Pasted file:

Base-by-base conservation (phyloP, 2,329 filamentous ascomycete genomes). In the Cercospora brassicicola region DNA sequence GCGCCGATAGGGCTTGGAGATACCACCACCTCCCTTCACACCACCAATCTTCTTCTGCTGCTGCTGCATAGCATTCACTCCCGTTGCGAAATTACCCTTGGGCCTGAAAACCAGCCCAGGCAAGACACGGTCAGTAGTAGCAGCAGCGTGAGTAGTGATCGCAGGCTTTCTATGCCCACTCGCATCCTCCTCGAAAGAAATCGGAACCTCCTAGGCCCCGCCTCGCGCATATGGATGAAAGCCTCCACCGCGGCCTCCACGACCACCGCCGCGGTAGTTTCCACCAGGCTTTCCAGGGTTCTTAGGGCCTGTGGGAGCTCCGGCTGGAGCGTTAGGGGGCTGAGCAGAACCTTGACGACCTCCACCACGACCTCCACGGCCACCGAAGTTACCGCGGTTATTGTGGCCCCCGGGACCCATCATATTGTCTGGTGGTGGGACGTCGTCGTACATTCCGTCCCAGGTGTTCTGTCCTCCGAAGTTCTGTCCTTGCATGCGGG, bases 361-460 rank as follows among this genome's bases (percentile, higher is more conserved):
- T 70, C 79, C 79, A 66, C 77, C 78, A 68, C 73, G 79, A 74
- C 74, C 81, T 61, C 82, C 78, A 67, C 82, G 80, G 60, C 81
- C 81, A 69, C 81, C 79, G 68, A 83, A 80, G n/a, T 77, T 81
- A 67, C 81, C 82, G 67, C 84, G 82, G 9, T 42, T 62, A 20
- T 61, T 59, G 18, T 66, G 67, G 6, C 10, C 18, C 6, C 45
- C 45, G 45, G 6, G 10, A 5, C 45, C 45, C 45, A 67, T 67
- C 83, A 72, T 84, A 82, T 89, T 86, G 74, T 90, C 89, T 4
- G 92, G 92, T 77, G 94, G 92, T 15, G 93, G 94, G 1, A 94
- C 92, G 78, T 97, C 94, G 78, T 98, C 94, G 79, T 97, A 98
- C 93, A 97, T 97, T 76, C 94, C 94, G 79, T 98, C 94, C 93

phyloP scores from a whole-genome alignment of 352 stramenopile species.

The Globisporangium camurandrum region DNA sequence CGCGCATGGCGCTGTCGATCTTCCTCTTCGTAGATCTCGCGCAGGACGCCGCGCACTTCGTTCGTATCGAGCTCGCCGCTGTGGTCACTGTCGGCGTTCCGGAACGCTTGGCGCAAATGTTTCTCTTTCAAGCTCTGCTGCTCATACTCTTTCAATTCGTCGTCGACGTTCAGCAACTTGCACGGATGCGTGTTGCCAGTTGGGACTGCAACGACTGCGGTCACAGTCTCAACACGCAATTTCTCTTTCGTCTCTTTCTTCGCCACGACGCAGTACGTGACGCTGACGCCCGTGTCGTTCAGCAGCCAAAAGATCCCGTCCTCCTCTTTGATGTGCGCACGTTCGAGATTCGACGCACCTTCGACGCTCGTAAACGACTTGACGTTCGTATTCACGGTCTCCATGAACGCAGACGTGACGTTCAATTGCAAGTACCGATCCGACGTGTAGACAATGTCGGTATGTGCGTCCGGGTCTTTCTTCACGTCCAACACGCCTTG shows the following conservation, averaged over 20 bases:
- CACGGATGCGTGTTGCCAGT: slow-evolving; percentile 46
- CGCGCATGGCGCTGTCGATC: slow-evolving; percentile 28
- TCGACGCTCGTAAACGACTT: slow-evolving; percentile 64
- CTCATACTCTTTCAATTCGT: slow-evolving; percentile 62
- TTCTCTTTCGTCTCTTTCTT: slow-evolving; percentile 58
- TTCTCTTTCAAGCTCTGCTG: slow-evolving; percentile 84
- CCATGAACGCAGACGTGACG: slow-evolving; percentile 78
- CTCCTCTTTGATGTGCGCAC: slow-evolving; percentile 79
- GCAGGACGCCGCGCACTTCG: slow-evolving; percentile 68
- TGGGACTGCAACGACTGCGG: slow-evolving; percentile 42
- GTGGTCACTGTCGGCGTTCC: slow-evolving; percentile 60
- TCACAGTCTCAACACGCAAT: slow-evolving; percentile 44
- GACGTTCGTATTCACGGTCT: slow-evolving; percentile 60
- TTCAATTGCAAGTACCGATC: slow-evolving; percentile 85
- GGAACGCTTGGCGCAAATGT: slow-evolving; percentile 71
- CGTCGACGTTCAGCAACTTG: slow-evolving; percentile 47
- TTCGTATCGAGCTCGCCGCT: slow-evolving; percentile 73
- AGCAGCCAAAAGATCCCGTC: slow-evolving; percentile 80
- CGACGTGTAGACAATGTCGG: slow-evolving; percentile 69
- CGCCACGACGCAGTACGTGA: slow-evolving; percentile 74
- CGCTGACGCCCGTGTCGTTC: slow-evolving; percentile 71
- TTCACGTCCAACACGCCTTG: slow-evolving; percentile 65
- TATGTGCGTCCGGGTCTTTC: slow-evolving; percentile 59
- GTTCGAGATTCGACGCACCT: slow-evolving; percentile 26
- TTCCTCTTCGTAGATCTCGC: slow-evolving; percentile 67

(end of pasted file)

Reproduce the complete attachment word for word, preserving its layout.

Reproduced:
Base-by-base conservation (phyloP, 2,329 filamentous ascomycete genomes). In the Cercospora brassicicola region DNA sequence GCGCCGATAGGGCTTGGAGATACCACCACCTCCCTTCACACCACCAATCTTCTTCTGCTGCTGCTGCATAGCATTCACTCCCGTTGCGAAATTACCCTTGGGCCTGAAAACCAGCCCAGGCAAGACACGGTCAGTAGTAGCAGCAGCGTGAGTAGTGATCGCAGGCTTTCTATGCCCACTCGCATCCTCCTCGAAAGAAATCGGAACCTCCTAGGCCCCGCCTCGCGCATATGGATGAAAGCCTCCACCGCGGCCTCCACGACCACCGCCGCGGTAGTTTCCACCAGGCTTTCCAGGGTTCTTAGGGCCTGTGGGAGCTCCGGCTGGAGCGTTAGGGGGCTGAGCAGAACCTTGACGACCTCCACCACGACCTCCACGGCCACCGAAGTTACCGCGGTTATTGTGGCCCCCGGGACCCATCATATTGTCTGGTGGTGGGACGTCGTCGTACATTCCGTCCCAGGTGTTCTGTCCTCCGAAGTTCTGTCCTTGCATGCGGG, bases 361-460 rank as follows among this genome's bases (percentile, higher is more conserved):
- T 70, C 79, C 79, A 66, C 77, C 78, A 68, C 73, G 79, A 74
- C 74, C 81, T 61, C 82, C 78, A 67, C 82, G 80, G 60, C 81
- C 81, A 69, C 81, C 79, G 68, A 83, A 80, G n/a, T 77, T 81
- A 67, C 81, C 82, G 67, C 84, G 82, G 9, T 42, T 62, A 20
- T 61, T 59, G 18, T 66, G 67, G 6, C 10, C 18, C 6, C 45
- C 45, G 45, G 6, G 10, A 5, C 45, C 45, C 45, A 67, T 67
- C 83, A 72, T 84, A 82, T 89, T 86, G 74, T 90, C 89, T 4
- G 92, G 92, T 77, G 94, G 92, T 15, G 93, G 94, G 1, A 94
- C 92, G 78, T 97, C 94, G 78, T 98, C 94, G 79, T 97, A 98
- C 93, A 97, T 97, T 76, C 94, C 94, G 79, T 98, C 94, C 93

phyloP scores from a whole-genome alignment of 352 stramenopile species.

The Globisporangium camurandrum region DNA sequence CGCGCATGGCGCTGTCGATCTTCCTCTTCGTAGATCTCGCGCAGGACGCCGCGCACTTCGTTCGTATCGAGCTCGCCGCTGTGGTCACTGTCGGCGTTCCGGAACGCTTGGCGCAAATGTTTCTCTTTCAAGCTCTGCTGCTCATACTCTTTCAATTCGTCGTCGACGTTCAGCAACTTGCACGGATGCGTGTTGCCAGTTGGGACTGCAACGACTGCGGTCACAGTCTCAACACGCAATTTCTCTTTCGTCTCTTTCTTCGCCACGACGCAGTACGTGACGCTGACGCCCGTGTCGTTCAGCAGCCAAAAGATCCCGTCCTCCTCTTTGATGTGCGCACGTTCGAGATTCGACGCACCTTCGACGCTCGTAAACGACTTGACGTTCGTATTCACGGTCTCCATGAACGCAGACGTGACGTTCAATTGCAAGTACCGATCCGACGTGTAGACAATGTCGGTATGTGCGTCCGGGTCTTTCTTCACGTCCAACACGCCTTG shows the following conservation, averaged over 20 bases:
- CACGGATGCGTGTTGCCAGT: slow-evolving; percentile 46
- CGCGCATGGCGCTGTCGATC: slow-evolving; percentile 28
- TCGACGCTCGTAAACGACTT: slow-evolving; percentile 64
- CTCATACTCTTTCAATTCGT: slow-evolving; percentile 62
- TTCTCTTTCGTCTCTTTCTT: slow-evolving; percentile 58
- TTCTCTTTCAAGCTCTGCTG: slow-evolving; percentile 84
- CCATGAACGCAGACGTGACG: slow-evolving; percentile 78
- CTCCTCTTTGATGTGCGCAC: slow-evolving; percentile 79
- GCAGGACGCCGCGCACTTCG: slow-evolving; percentile 68
- TGGGACTGCAACGACTGCGG: slow-evolving; percentile 42
- GTGGTCACTGTCGGCGTTCC: slow-evolving; percentile 60
- TCACAGTCTCAACACGCAAT: slow-evolving; percentile 44
- GACGTTCGTATTCACGGTCT: slow-evolving; percentile 60
- TTCAATTGCAAGTACCGATC: slow-evolving; percentile 85
- GGAACGCTTGGCGCAAATGT: slow-evolving; percentile 71
- CGTCGACGTTCAGCAACTTG: slow-evolving; percentile 47
- TTCGTATCGAGCTCGCCGCT: slow-evolving; percentile 73
- AGCAGCCAAAAGATCCCGTC: slow-evolving; percentile 80
- CGACGTGTAGACAATGTCGG: slow-evolving; percentile 69
- CGCCACGACGCAGTACGTGA: slow-evolving; percentile 74
- CGCTGACGCCCGTGTCGTTC: slow-evolving; percentile 71
- TTCACGTCCAACACGCCTTG: slow-evolving; percentile 65
- TATGTGCGTCCGGGTCTTTC: slow-evolving; percentile 59
- GTTCGAGATTCGACGCACCT: slow-evolving; percentile 26
- TTCCTCTTCGTAGATCTCGC: slow-evolving; percentile 67